Saturday, November 22, 2008

Sterile Techniques

You will be handling cultured human cells (HeLa cells) during the first two weeks of Module 3 and the following guidelines will help you to prevent your cell cultures from becoming contaminated with bacteria, yeast, moulds and any other unwanted contaminations. PLEASE READ THROUGH THESE GUIDELINES BEFORE BEGINNING YOUR EXPERIMENTS WITH CULTURED HUMAN CELLS.

Hood Preparation

1) Wear gloves to protect yourself but also to prevent dry skin and micro-organisms from contaminating your samples.
2) Swab down the work surface liberally with 70% ethanol. Start from the back and proceed forward. Swab during work if necessary.
3) Swab any instruments that will be used in the hood with 70% ethanol, particularly the pipettes, which will often be used above biological samples.
4) Keep sterile pipette tips in “Hood Only” boxes that are opened only in a sterile environment. Swab the exterior of the box with 70% ethanol.
5) Bottles should always be tightly capped when outside the hood (i.e., they should have been tightly capped the last time they were in the hood).
6) Dry bottles thoroughly if they have been taken out of the water incubator. Swab them with 70% ethanol, especially at the neck and the bottom, and place them directly into the hood. Avoid shaking them vigorously during handling.
7) Bring only the items you need for a particular procedure into the hood to prevent cluttering your working space. Having a clear working space will significantly reduce the chance of contamination! Ensure easy access to items in the hood and maintain plenty of clear space in the center of the hood to work in.

Sterile Handling

1) Spray gloves with 70% ethanol as often as necessary.
2) The indicator stripes on the autoclave tape should turn black if an object has been properly autoclaved.
3) Never block the negative pressure zone (also the frontal non-sterile area) of the vertical laminar flow hood with objects (i.e., notebooks, pipetteman handle).
4) Avoid working too closely to the front, or the non-sterile area, of the hood. Keep working area at the center or towards the back. Keep the objects needed for the current procedure within reach; keep the others in the back.
5) Avoid working above an open bottle or dish in vertical laminar flow. Always work around them unless they are capped or covered.
6) Avoid leaving bottles, dishes, and flasks open when they are not in use. If the cap must be laid down, place it face-up/face-down towards the back of the hood where there is less traffic and less chance of being touched or crossed over. Correct cap placement has been debated. Having a cap facing up can potentially introduce airborne particles and drive non-sterile lid liquid onto the interior face of the cap, where contaminations can fall into the bottle upon recapping. If face-down placement is preferred, then make sure to swab the area specifically and thoroughly before the cap is placed down there. Conversely, if hood surface sterility cannot be absolutely guaranteed due to high traffic or cluttering, then face-up is a better option. The best placement, however, is to place the cap on its side and towards the back of the hood. This way the interior is not in contact with the air flow or with the work surface. However, this is not possible with dishes. Therefore, exercise good judgment in light of individual operating style and the hood setup.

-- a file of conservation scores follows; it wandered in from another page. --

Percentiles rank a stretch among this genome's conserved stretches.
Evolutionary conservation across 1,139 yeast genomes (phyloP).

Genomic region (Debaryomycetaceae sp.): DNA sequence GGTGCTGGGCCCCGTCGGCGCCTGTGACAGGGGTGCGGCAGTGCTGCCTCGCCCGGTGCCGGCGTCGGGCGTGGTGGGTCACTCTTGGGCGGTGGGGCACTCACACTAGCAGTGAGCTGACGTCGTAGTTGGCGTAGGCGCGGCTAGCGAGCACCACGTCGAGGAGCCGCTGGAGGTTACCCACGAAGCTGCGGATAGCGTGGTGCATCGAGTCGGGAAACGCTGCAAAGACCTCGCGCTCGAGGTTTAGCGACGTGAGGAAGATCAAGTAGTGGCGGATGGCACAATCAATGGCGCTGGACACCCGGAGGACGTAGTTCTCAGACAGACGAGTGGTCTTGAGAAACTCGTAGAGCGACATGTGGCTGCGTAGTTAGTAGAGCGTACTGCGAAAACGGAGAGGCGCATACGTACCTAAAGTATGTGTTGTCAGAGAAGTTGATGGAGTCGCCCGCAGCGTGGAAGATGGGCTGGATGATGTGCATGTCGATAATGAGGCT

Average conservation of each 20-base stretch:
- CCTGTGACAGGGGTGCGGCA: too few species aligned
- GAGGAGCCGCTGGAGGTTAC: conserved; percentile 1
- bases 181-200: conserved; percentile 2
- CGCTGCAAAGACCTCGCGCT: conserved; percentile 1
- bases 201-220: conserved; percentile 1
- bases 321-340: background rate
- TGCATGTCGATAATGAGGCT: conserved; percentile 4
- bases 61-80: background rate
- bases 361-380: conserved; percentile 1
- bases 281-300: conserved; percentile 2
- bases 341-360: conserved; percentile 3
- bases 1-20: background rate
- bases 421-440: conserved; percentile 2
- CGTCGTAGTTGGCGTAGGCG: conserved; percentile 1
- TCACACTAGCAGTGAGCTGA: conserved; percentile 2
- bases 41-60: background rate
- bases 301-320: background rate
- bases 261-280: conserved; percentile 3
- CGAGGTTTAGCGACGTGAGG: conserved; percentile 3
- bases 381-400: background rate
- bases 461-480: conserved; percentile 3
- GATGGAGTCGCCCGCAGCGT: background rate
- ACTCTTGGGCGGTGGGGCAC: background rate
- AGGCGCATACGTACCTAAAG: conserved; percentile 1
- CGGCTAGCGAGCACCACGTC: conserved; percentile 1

7) Never pour from one sterile container to another. Pouring will generate a liquid path to introduce infection from the outside to the inside. Always pipette or use filters when transferring from one bottle to another.
8) Mop up any spillage immediately and swab with 70% ethanol to avoid the chance of growth of micro-organisms.
9) Withdraw a pipette from its wrappers at the center of the working area, tilt it such that the tip (bottom end) is pointing away from the frontal non-sterile area and away from other objects in the hood.
10) Withdraw the pipette such that it slides through the sterile interior of the wrapper without touching the outside of the wrapper.
11) Avoid contact between the tip of the pipette and the mouth of the bottle. The mouth and neck of the bottle (both inside and out) present a potential source of contamination.
12) When working with Pasteur pipettes, do not remove pipettes directly from the box with fingers. Shake the tube gently to cause the pipettes to slide out slightly, and then withdraw a pipette with fingers without touching the other pipettes and the tube interior.
13) To keep the hood from being cluttered, do not leave any trash in the hood. Immediately discard uncontaminated wrappers in the regular trash. Put all pipette tips and biologically contaminated sharps in the sharps biohazard waste container. Put all biologically contaminated tissue culture plates, flasks, and other non-sharps in the non-sharps biohazard waste container. However, an effort to minimize entry/exit from the hood should be made to minimize disturbances in the laminar flow at the entrance, which may create the potential to waft in contaminants.
14) Handle the pipette with a steady hand. Avoid large motions and do not let the tip touch anything non-sterile. Keep the tip away from the front and far above the objects in the hood.
15) Do not fill a dish/flask so full or swirl it such that the medium spills over the edge. This will introduce a path of infection via liquid and may cause cross-contamination.

Cleaning up

1) Cap bottles tightly before removing them from the hood.
2) Swap down the work surface liberally with 70% ethanol.
3) Turn off the vacuum, if used.

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